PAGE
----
Editor's note: At press time, we were notified that the Indianapolis release date for Up in the Air has been moved from December 18 to Christmas Day.
Ryan Bingham (George Clooney) is living the dream. He spends his days flying from one city to another, enjoying the perks of each airport. Because of his massive number of frequent flier miles, he gets special greetings, express service and access to executive lounges. Ah, airports! In each town he savors the hotel experience, while taking advantage of the many amenities. Ah, hotels! And amenities! Ryan is very social, comfortable in the fleeting nature of his encounters with fellow travelers. He packs lightly — excess baggage weighs you down. He is charming and urbane, and the people in the airports and hotels and lounges treat him with the proper respect.
His job, by the way, is to fire people in the most effective way possible. He is a corporate hatchet man for executives too yellow to do the deed themselves and he is skilled at his job. He also picks up women during his travels for short, sweet unions. His current favorite is Alex (Vera Farmiga), who is like a female version of him.
All is well for Ryan until his boss (Jason Bateman) tells him he's about to be grounded, because Natalie (Anna Kendrick), some young upstart, has convinced the boss that the company can save a lot of money by doing their firing by video conferencing from their headquarters. As if the news isn't traumatic enough, Ryan must take Natalie with him, showing her how he does his job so that she can make him redundant in the most efficient fashion.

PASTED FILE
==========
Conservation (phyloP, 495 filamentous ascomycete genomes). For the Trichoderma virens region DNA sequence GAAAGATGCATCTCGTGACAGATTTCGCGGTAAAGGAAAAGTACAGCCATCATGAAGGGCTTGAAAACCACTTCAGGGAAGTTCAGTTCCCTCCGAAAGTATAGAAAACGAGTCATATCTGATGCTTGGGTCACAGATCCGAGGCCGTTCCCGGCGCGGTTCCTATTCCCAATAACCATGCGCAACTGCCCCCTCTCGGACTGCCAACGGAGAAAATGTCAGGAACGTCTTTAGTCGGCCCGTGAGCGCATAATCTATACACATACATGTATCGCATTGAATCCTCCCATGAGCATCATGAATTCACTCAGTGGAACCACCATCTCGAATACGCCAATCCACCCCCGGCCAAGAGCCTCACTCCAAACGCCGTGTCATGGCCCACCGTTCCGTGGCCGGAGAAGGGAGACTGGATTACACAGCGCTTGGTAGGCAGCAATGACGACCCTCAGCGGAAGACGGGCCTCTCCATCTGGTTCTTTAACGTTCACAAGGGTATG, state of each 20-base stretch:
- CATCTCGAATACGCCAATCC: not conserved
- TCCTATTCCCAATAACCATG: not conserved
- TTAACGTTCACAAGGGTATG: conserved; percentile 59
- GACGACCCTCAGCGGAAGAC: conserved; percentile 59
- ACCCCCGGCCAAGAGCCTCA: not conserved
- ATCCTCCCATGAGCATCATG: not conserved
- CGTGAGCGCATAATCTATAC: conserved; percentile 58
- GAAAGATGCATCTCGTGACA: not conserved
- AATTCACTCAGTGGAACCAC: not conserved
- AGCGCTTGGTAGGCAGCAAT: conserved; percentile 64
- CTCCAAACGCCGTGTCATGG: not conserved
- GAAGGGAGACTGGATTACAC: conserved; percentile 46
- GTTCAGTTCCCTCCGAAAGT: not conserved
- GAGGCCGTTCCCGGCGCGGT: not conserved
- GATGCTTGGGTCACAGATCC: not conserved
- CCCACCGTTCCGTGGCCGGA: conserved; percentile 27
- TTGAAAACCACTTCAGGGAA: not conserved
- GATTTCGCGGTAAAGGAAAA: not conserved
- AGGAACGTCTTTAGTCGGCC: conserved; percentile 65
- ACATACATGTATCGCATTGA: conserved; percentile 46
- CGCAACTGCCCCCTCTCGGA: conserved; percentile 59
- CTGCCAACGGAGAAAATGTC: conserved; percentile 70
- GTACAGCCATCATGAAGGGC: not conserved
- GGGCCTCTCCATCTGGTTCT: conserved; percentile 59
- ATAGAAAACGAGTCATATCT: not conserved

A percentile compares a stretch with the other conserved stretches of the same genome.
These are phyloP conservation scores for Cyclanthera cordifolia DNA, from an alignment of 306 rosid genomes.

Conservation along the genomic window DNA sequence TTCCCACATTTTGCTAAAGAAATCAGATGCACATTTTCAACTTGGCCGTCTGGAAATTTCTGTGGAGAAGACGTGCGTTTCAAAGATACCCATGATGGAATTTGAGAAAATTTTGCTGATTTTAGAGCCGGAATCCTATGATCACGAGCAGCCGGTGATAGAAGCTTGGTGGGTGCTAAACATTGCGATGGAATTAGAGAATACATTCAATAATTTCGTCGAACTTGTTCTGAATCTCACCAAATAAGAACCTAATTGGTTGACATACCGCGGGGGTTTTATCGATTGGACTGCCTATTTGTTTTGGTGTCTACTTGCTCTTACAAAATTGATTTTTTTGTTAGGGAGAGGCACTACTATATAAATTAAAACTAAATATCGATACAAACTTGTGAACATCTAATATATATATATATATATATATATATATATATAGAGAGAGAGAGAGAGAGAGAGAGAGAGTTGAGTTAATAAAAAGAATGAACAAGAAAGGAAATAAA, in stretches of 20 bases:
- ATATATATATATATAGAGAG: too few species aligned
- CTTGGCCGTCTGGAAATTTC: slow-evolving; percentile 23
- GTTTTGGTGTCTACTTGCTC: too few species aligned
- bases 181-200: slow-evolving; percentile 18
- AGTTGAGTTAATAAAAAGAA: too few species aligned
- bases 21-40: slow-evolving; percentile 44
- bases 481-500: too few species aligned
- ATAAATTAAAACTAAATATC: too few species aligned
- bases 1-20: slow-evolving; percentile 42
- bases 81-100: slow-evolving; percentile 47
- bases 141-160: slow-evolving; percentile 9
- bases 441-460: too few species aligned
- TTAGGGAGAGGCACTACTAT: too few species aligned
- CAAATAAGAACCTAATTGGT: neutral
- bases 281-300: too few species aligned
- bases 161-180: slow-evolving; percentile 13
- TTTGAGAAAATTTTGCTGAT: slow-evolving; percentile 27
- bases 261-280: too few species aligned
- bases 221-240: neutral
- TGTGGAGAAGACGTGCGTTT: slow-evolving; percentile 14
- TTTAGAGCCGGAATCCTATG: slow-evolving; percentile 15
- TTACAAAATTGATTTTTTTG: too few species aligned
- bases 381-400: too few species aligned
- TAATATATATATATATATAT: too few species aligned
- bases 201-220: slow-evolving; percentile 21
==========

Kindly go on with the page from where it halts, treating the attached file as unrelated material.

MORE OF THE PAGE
I usually don't describe the set-up for a movie in such detail, but with Up in the Air, reading the description, knowing that George Clooney stars and learning that the director is Jason Reitman (Juno, Thank You for Smoking) tells you almost all you need to know.
Up in the Air is as edgy as Thank You for Smoking and as funny and tart as Juno without suffering from that film's excess glibness. Ryan is glib as hell, to be sure, but credibly so. Clooney was born to play the role. Sometimes his charm, looks, killer smile and reassuring-smoothie nature can be a bit much, but his movie-star-with-a-twinkle-in-his-eye persona fits perfectly in this context. When a relative maintains that Ryan has a deep-seated fear of commitment and Ryan insists that he is not rationalizing, but rather celebrating a valid lifestyle choice, the case he makes is at least as well-presented as that of his kin. As Alex, Vera Farmiga is just as appealing as Clooney, and Anna Kendrick is winning as the abrasively confident, easily bruised newcomer.
Reitman and Sheldon Turner co-wrote the screenplay, based on the novel by Walter Kirn, and the result is a dandy existential comedy-drama, not too light, not too dark. The film is breezy, entertaining, insightful and slick — can Reitman make a movie that isn't slick? Incidentally, despite the relationship between Ryan and Alex, this is not a romantic comedy. Parts of the story fit the rom-com template, but the filmmakers don't color within the lines.
Something you should know about the fascinating, often heartbreaking scenes of people getting fired and/or commenting on their dismissal. Some of them are played (beautifully) by character actors like Zach Galifianakis and the wonderful J.K. Simmons, but a number of those describing their firings are real people recounting real incidents.